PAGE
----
In Lincoln National Life Insurance Company v. Calhoun, Lincoln National sued to rescind a $3 million policy on the life of Walter Calhoun. First, the insurer argued that the policy is void because Calhoun intended—at the time he applied for the policy—to sell it to “stranger investors” in the secondary life insurance market, thereby removing the necessary insurable interest.  Second, Lincoln National argued that Calhoun made a material misrepresentation in his application by falsely stating that he had not discussed the possible sale or assignment of the policy in a secondary market.  

The court held that Lincoln National properly stated a case, noting that a material misrepresentation on the policy application may be reason to void the policy. But more importantly, the court added that Lincoln National’s allegation of no insurable interest could also serve to void the policy. The court held, “Insureds begin to run afoul of the insurable interest requirement, however, when they intend at the time of the policy's issuance, to profit by transferring the policy to a stranger with no insurable interest at the expiration of the contestability period.” 

The impact of the court’s insurable interest holding could be enormous. The market for STOLI policies is now estimated to be in the tens of billions of dollars. The court’s ruling that a policy may be void if the insured person intended, at the time of purchase, to transfer the policy to one without an insurable interest may undermine the security of those STOLI investments.     

Examples of Insurance Abuse: Father Poisons Son With Halloween Candy


     Near this time every year, I am reminded of this story.  And it demonstrates why insurance regulators and policy makers who are currently analyzing regulations on life settlements and “stranger owned life insurance” should consider the impact of human nature on those insurance transactions.  Insurance products are frequently abused by profiteers and life insurance policies pose a significant risk in the hands of the unscrupulous. There is no better example of this abuse than Ronald Clark O’Bryan.

     Ronald Clark O’Bryan had serious personal financial problems. He earned $150 per week, was eight months behind on his car payments and had total debts up to $100,000. In January of 1974, over his wife’s objection, he took out $10,000 life insurance policies on both of his two children. Later that year, over the objection of his life insurance agent, he bought additional $20,000 life insurance policies on his son and daughter.  By mid-October, both of his children were covered by several life insurance policies but O’Bryan had virtually no coverage on himself. It was also at this time that O’Bryan told a creditor that he expected to receive a large sum of money before the end of the year and extended his debt obligations into 1975.

     In August of 1974, O’Bryan, who worked as an optometrist, asked his manager for cyanide to clean gold glass frames—an unusual request considering that cyanide had not been used in the industry for over twenty years.  He also talked about the commercial uses of cyanide with his co-workers, as well as what dosages of the chemical would be deadly. After his request for the cyanide was denied, O’Bryan asked a friend (and employee of Arco Chemical Company) where he could buy cyanide and, “out of curiosity,” what doses would be fatal to humans. He finally asked how one could detect the presence of chemicals in a dead body. 

     Two weeks before Halloween, O’Bryan bought costumes for his children and appeared excited about taking them “trick or treating” even though he had never been excited about it before. A week later, he invited a friend’s family to dinner on Halloween night and suggested that the children from both families “trick or treat” together.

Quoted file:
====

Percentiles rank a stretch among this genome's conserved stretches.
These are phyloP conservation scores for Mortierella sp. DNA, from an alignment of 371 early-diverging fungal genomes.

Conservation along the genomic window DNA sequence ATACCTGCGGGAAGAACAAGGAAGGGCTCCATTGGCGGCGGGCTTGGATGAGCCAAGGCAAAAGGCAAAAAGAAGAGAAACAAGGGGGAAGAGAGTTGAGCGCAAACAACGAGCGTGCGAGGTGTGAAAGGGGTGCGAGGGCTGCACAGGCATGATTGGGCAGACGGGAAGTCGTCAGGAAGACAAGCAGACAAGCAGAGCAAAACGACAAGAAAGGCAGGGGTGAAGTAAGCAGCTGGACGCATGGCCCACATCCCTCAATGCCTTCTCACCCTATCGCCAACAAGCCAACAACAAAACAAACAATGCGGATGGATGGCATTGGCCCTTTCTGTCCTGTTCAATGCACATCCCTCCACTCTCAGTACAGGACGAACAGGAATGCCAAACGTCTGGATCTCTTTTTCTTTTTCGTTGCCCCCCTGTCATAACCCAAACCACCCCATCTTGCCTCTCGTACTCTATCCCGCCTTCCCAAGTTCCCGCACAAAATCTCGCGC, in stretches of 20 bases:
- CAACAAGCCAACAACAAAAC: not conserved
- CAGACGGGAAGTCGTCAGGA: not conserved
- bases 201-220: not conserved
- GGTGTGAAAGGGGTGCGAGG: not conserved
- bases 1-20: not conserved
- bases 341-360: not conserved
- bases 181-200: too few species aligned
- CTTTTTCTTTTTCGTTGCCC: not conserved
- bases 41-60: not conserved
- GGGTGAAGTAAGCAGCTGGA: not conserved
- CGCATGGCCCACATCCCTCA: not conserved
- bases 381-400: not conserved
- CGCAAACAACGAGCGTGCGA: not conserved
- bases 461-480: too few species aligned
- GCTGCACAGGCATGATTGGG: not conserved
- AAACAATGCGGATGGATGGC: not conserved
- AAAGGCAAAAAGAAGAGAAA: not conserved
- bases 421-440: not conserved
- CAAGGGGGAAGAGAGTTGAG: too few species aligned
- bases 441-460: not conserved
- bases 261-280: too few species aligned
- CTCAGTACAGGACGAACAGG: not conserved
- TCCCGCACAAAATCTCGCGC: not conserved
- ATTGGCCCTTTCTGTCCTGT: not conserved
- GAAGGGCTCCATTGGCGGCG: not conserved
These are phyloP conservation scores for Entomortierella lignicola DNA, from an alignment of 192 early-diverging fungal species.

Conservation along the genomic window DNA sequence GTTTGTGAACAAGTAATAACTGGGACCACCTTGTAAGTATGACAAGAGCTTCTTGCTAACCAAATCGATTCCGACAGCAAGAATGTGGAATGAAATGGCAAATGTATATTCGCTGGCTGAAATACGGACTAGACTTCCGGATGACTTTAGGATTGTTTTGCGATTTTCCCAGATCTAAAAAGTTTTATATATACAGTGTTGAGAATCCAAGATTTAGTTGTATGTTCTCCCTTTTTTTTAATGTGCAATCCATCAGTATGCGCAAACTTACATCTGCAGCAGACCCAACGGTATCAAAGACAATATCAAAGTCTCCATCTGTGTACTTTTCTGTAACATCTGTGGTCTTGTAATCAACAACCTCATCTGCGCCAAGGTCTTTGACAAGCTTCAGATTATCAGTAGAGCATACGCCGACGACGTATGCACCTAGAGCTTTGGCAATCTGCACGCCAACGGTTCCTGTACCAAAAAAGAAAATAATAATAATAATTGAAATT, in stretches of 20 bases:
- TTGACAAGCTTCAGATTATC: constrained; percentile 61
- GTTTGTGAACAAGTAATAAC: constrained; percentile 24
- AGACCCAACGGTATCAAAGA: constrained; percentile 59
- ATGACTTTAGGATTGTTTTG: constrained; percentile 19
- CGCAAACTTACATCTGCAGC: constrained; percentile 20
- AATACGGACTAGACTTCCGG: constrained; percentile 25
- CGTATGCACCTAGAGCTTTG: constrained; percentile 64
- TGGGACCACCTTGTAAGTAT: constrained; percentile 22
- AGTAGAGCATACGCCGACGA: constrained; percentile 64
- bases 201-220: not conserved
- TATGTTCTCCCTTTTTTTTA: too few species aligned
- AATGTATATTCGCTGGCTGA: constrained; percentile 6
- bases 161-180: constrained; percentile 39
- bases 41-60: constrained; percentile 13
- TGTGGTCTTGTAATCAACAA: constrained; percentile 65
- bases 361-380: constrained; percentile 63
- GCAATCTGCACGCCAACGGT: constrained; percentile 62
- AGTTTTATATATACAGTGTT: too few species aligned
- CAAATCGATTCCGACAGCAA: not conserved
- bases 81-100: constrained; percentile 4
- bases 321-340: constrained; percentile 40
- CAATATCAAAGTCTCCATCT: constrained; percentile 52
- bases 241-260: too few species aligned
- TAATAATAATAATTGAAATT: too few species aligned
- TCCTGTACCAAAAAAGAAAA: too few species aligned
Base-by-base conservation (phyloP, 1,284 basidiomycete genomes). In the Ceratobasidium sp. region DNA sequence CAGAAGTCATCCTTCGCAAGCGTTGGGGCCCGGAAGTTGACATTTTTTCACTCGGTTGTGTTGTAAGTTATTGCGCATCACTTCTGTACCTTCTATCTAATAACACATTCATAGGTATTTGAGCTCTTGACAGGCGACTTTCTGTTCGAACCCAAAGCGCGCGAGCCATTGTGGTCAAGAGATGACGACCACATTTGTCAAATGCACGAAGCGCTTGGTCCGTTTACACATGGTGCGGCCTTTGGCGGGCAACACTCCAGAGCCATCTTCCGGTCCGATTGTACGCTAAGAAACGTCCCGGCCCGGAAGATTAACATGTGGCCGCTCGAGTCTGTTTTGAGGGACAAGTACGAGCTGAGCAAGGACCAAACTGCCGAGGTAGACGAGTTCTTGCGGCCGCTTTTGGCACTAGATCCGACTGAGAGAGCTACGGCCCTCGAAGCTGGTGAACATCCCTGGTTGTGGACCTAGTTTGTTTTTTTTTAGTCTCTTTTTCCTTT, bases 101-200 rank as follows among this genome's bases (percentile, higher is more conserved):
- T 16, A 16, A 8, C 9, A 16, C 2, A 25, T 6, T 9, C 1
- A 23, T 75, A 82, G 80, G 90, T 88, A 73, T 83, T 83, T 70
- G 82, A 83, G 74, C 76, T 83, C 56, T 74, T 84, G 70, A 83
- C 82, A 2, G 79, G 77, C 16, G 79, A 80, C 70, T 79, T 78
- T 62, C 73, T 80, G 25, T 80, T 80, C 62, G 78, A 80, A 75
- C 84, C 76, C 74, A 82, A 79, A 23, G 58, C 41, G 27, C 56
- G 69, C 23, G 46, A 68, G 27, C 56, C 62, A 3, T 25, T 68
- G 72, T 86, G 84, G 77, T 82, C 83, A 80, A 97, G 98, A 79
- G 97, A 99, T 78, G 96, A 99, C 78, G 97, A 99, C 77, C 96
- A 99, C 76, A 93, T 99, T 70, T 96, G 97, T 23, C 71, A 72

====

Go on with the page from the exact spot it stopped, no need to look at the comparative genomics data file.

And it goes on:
On Halloween, the families met for dinner as planned and then went “trick or treating.”  The group approached a house, only to find no one home. The children ran to the next home, but O’Bryan remained behind in the darkness for about thirty seconds.  He quickly caught up with the group holding “giant pixy styx” and exclaimed that the "rich neighbors" were handing out expensive candy. 

     When they returned home, O’Bryan’s son Timothy asked for one of the pixy styx. He took two gulps of the powder, complained that it tasted bad and began vomiting. He went into convulsions and was taken to the hospital where he died within an hour. Fluids taken from his stomach contained 16 milligrams of cyanide.  The level of cyanide in his blood was .4 milligrams.  A fatal human dose of cyanide is a blood level between .2 and .3 milligrams.

     On November 1st, O’Bryan met with the funeral director and learned that a separate death certificate was required to make a claim under each policy on Timothy’s life. He ordered six death certificates. He also described how he intended to use the insurance policy benefits and said the didn't see how the police could “pin” the death on anyone.

     O’Bryan was mistaken. The police did, in fact, pin Timothy’s death on him. O’Bryan was tried, convicted, and sentenced to death. He was executed by lethal injection on March 31, 1984.

     The story of Ronald Clark O’Bryan is horrific. It is almost impossible to comprehend how a person could murder his or her own child for life insurance proceeds. But examples of life insurance abuse, often equally horrific, are legion. And such examples speak volumes about how basic human nature, when presented with profiteering opportunities through life insurance, can produce unimaginable results. 


Life Settlements, STOLI Pose Potential Insurable Interest Problems

     Virtually every jurisdiction in the United States recognizes a person’s right to insure his or her own life and name another as the policy beneficiary, either through an assignment or express designation. The designated beneficiary or assignee is thereafter deemed to have an insurable interest in the insured person’s life by virtue of that designation or assignment.